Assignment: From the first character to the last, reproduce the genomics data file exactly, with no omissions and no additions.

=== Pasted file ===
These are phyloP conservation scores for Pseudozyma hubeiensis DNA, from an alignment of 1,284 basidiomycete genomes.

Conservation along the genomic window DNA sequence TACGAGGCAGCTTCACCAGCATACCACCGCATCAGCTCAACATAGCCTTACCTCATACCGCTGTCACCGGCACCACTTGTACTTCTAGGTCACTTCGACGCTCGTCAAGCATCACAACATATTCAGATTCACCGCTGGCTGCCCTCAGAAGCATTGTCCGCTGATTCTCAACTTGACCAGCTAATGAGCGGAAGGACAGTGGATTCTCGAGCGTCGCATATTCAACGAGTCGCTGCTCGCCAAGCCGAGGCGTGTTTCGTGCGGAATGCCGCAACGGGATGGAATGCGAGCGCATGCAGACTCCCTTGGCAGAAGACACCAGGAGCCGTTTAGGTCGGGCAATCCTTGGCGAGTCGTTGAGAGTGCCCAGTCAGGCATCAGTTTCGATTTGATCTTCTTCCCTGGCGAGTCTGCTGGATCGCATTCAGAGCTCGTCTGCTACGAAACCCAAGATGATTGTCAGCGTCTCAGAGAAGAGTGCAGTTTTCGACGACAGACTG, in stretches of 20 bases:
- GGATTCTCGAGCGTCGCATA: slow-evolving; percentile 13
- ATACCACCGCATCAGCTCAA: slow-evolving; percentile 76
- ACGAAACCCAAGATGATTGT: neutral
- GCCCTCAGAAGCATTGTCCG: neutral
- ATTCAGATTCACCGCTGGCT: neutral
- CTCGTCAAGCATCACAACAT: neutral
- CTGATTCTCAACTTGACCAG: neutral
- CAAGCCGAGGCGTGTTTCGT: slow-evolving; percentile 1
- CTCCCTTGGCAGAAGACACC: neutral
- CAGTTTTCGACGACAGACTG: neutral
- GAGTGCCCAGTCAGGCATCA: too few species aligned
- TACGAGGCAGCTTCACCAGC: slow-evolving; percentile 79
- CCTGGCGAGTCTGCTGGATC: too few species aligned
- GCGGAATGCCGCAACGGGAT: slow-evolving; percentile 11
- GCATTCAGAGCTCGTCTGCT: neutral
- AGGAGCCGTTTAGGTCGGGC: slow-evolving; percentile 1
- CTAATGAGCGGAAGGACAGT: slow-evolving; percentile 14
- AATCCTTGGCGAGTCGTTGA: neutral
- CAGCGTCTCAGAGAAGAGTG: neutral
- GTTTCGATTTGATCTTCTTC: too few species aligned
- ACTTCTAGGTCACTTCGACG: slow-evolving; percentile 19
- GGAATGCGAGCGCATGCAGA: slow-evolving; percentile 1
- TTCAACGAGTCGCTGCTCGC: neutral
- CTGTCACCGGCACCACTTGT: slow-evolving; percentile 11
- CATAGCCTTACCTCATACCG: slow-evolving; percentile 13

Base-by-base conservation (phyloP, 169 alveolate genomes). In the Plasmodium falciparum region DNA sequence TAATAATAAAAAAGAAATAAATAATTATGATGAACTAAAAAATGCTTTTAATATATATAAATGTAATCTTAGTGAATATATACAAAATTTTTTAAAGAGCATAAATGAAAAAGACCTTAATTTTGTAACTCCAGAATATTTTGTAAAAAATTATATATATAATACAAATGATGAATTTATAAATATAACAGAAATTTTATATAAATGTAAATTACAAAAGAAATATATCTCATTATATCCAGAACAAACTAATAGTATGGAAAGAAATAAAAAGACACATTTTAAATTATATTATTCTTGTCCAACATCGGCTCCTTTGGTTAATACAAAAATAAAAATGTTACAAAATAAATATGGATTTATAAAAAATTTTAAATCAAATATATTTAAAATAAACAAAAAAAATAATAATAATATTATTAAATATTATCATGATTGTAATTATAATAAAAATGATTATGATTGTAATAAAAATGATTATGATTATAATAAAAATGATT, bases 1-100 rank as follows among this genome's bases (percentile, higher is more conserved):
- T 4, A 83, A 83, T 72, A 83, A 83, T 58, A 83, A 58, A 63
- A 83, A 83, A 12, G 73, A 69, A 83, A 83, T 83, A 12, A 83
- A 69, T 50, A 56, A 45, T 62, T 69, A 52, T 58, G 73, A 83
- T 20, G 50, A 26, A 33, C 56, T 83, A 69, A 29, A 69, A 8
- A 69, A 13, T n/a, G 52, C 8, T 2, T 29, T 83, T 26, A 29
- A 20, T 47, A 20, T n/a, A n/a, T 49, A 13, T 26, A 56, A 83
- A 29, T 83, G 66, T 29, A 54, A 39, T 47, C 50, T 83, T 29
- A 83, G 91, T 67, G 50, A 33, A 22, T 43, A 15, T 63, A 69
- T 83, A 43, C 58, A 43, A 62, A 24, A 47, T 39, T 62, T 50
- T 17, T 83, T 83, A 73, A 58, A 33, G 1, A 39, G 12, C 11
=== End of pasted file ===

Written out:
These are phyloP conservation scores for Pseudozyma hubeiensis DNA, from an alignment of 1,284 basidiomycete genomes.

Conservation along the genomic window DNA sequence TACGAGGCAGCTTCACCAGCATACCACCGCATCAGCTCAACATAGCCTTACCTCATACCGCTGTCACCGGCACCACTTGTACTTCTAGGTCACTTCGACGCTCGTCAAGCATCACAACATATTCAGATTCACCGCTGGCTGCCCTCAGAAGCATTGTCCGCTGATTCTCAACTTGACCAGCTAATGAGCGGAAGGACAGTGGATTCTCGAGCGTCGCATATTCAACGAGTCGCTGCTCGCCAAGCCGAGGCGTGTTTCGTGCGGAATGCCGCAACGGGATGGAATGCGAGCGCATGCAGACTCCCTTGGCAGAAGACACCAGGAGCCGTTTAGGTCGGGCAATCCTTGGCGAGTCGTTGAGAGTGCCCAGTCAGGCATCAGTTTCGATTTGATCTTCTTCCCTGGCGAGTCTGCTGGATCGCATTCAGAGCTCGTCTGCTACGAAACCCAAGATGATTGTCAGCGTCTCAGAGAAGAGTGCAGTTTTCGACGACAGACTG, in stretches of 20 bases:
- GGATTCTCGAGCGTCGCATA: slow-evolving; percentile 13
- ATACCACCGCATCAGCTCAA: slow-evolving; percentile 76
- ACGAAACCCAAGATGATTGT: neutral
- GCCCTCAGAAGCATTGTCCG: neutral
- ATTCAGATTCACCGCTGGCT: neutral
- CTCGTCAAGCATCACAACAT: neutral
- CTGATTCTCAACTTGACCAG: neutral
- CAAGCCGAGGCGTGTTTCGT: slow-evolving; percentile 1
- CTCCCTTGGCAGAAGACACC: neutral
- CAGTTTTCGACGACAGACTG: neutral
- GAGTGCCCAGTCAGGCATCA: too few species aligned
- TACGAGGCAGCTTCACCAGC: slow-evolving; percentile 79
- CCTGGCGAGTCTGCTGGATC: too few species aligned
- GCGGAATGCCGCAACGGGAT: slow-evolving; percentile 11
- GCATTCAGAGCTCGTCTGCT: neutral
- AGGAGCCGTTTAGGTCGGGC: slow-evolving; percentile 1
- CTAATGAGCGGAAGGACAGT: slow-evolving; percentile 14
- AATCCTTGGCGAGTCGTTGA: neutral
- CAGCGTCTCAGAGAAGAGTG: neutral
- GTTTCGATTTGATCTTCTTC: too few species aligned
- ACTTCTAGGTCACTTCGACG: slow-evolving; percentile 19
- GGAATGCGAGCGCATGCAGA: slow-evolving; percentile 1
- TTCAACGAGTCGCTGCTCGC: neutral
- CTGTCACCGGCACCACTTGT: slow-evolving; percentile 11
- CATAGCCTTACCTCATACCG: slow-evolving; percentile 13

Base-by-base conservation (phyloP, 169 alveolate genomes). In the Plasmodium falciparum region DNA sequence TAATAATAAAAAAGAAATAAATAATTATGATGAACTAAAAAATGCTTTTAATATATATAAATGTAATCTTAGTGAATATATACAAAATTTTTTAAAGAGCATAAATGAAAAAGACCTTAATTTTGTAACTCCAGAATATTTTGTAAAAAATTATATATATAATACAAATGATGAATTTATAAATATAACAGAAATTTTATATAAATGTAAATTACAAAAGAAATATATCTCATTATATCCAGAACAAACTAATAGTATGGAAAGAAATAAAAAGACACATTTTAAATTATATTATTCTTGTCCAACATCGGCTCCTTTGGTTAATACAAAAATAAAAATGTTACAAAATAAATATGGATTTATAAAAAATTTTAAATCAAATATATTTAAAATAAACAAAAAAAATAATAATAATATTATTAAATATTATCATGATTGTAATTATAATAAAAATGATTATGATTGTAATAAAAATGATTATGATTATAATAAAAATGATT, bases 1-100 rank as follows among this genome's bases (percentile, higher is more conserved):
- T 4, A 83, A 83, T 72, A 83, A 83, T 58, A 83, A 58, A 63
- A 83, A 83, A 12, G 73, A 69, A 83, A 83, T 83, A 12, A 83
- A 69, T 50, A 56, A 45, T 62, T 69, A 52, T 58, G 73, A 83
- T 20, G 50, A 26, A 33, C 56, T 83, A 69, A 29, A 69, A 8
- A 69, A 13, T n/a, G 52, C 8, T 2, T 29, T 83, T 26, A 29
- A 20, T 47, A 20, T n/a, A n/a, T 49, A 13, T 26, A 56, A 83
- A 29, T 83, G 66, T 29, A 54, A 39, T 47, C 50, T 83, T 29
- A 83, G 91, T 67, G 50, A 33, A 22, T 43, A 15, T 63, A 69
- T 83, A 43, C 58, A 43, A 62, A 24, A 47, T 39, T 62, T 50
- T 17, T 83, T 83, A 73, A 58, A 33, G 1, A 39, G 12, C 11